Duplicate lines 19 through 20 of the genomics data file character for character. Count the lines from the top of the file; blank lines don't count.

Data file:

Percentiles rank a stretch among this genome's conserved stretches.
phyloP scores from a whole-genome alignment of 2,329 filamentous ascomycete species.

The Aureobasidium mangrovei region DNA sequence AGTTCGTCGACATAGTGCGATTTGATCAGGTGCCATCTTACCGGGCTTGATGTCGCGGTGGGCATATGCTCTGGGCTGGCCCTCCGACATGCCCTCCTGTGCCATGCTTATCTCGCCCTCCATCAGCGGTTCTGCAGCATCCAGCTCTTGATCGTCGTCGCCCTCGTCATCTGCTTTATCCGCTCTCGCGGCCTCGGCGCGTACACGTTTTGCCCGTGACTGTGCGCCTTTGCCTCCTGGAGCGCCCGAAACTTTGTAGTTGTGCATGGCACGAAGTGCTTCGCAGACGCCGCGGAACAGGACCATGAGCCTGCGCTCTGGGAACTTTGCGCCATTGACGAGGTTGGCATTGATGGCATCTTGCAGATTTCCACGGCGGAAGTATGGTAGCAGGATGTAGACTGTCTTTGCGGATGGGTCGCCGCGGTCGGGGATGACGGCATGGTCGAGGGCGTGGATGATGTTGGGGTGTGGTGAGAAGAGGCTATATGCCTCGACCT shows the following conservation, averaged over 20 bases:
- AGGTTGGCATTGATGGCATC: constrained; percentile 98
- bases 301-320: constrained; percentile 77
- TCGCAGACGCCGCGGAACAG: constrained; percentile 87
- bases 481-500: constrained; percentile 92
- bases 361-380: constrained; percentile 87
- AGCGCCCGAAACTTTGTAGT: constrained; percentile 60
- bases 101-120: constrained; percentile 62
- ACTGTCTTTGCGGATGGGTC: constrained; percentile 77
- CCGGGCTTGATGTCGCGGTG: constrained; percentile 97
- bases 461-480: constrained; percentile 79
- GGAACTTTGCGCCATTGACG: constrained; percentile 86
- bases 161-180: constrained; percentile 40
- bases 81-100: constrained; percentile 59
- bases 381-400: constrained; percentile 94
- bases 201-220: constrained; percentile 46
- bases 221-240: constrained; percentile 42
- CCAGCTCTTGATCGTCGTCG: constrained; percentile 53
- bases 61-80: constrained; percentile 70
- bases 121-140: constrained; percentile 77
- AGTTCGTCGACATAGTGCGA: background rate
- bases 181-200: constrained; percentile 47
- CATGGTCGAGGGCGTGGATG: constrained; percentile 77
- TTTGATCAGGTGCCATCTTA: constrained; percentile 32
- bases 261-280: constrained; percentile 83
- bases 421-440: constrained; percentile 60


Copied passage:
- bases 221-240: constrained; percentile 42
- CCAGCTCTTGATCGTCGTCG: constrained; percentile 53